I'm very happy you've picked up this newspaper to read; however, my subject this week is our companion enterprise, thedailypage.com, home of Isthmus on the web. (Also reachable through isthmus.com.) It's going through some updates that began debuting this week.
The first thing that should strike you is that it's now a full-size website, i.e., it is considerably wider than it used to be. This accommodates the addition of one more tab to the top tool bar, for our new feature "Neighborhoods."
Also new are the drop-down menus under "Mad Tools" and the neighborhood tabs. These will have further choices in the future as neighborhoods are added and the Mad tool chest expands. Coming soon in that category is an advertisers index listing all of our advertisers from any medium in a products/services directory.
Another upgrade is new Forum software. I know some Forons may dispute that something new is an upgrade, but they'll come around. The fact is, software needs to be upgraded from time to time to allow for security improvements and when old versions are no longer supported.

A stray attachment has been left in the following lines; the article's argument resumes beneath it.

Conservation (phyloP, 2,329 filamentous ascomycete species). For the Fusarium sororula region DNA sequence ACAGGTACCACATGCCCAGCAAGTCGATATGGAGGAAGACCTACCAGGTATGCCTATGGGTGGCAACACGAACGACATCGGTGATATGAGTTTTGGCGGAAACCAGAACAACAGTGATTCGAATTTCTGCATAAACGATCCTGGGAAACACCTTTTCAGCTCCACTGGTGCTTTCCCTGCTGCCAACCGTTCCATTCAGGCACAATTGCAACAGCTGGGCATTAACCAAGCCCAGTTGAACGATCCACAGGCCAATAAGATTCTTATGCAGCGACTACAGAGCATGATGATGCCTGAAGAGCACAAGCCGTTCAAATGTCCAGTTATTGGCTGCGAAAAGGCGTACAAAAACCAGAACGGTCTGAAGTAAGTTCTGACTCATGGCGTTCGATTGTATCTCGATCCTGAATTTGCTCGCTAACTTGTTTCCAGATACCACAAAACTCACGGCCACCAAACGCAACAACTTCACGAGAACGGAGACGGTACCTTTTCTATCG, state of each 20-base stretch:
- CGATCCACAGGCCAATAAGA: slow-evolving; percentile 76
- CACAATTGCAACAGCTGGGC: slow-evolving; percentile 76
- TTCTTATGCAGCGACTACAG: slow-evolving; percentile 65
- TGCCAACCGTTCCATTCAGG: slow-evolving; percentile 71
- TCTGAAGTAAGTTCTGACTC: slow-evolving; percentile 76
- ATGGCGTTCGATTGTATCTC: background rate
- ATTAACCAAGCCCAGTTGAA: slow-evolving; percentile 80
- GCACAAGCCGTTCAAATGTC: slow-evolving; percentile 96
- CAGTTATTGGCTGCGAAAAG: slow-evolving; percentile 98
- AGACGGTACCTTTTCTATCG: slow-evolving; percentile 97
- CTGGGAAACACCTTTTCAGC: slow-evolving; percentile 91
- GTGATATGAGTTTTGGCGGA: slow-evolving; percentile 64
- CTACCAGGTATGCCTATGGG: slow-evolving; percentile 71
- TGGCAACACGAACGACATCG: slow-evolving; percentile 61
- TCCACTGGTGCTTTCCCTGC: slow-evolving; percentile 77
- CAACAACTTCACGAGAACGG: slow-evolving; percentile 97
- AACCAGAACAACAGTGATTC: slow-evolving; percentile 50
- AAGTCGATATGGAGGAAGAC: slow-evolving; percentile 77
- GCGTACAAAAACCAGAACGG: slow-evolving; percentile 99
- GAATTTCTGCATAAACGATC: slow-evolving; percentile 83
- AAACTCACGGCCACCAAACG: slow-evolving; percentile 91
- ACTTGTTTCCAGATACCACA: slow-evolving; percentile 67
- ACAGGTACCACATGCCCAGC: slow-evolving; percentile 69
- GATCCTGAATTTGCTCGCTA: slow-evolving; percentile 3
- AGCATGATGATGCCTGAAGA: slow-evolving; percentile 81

Last April we conducted a readership survey: One version printed in the paper; there was another version accessible from the website; and the final piece was a random phone survey looking for readers. There were interesting differences among the three groups' responses.
When folks were asked where they went for information, the telephone respondents mentioned numerous sources, but the internet and newspapers were the predominant answers. Respondents to the in-paper survey unsurprisingly preferred to get their information in print and were pretty happy with the paper as is. They were not so sanguine about the website, complaining about the efficacy of searches and general difficulty in navigating the site. Site search capacity has been improved since the spring.
The online survey folks liked to get their info on line. They were much happier with the functionality of TDP. Still, they wanted more. We're working on it.
One interesting revelation from the survey was that a surprisingly large number of people do not know the paper can be read online. Copy from the week's paper starts going up on Thursdays and continues through Sunday until all non-syndicated material is available for reading. And each week's paper automatically becomes part of the archive when it is uploaded. The archive now contains 114 issues, going back to August 18, 2006.
There's gold in that there website, but sometimes you have to dig for it.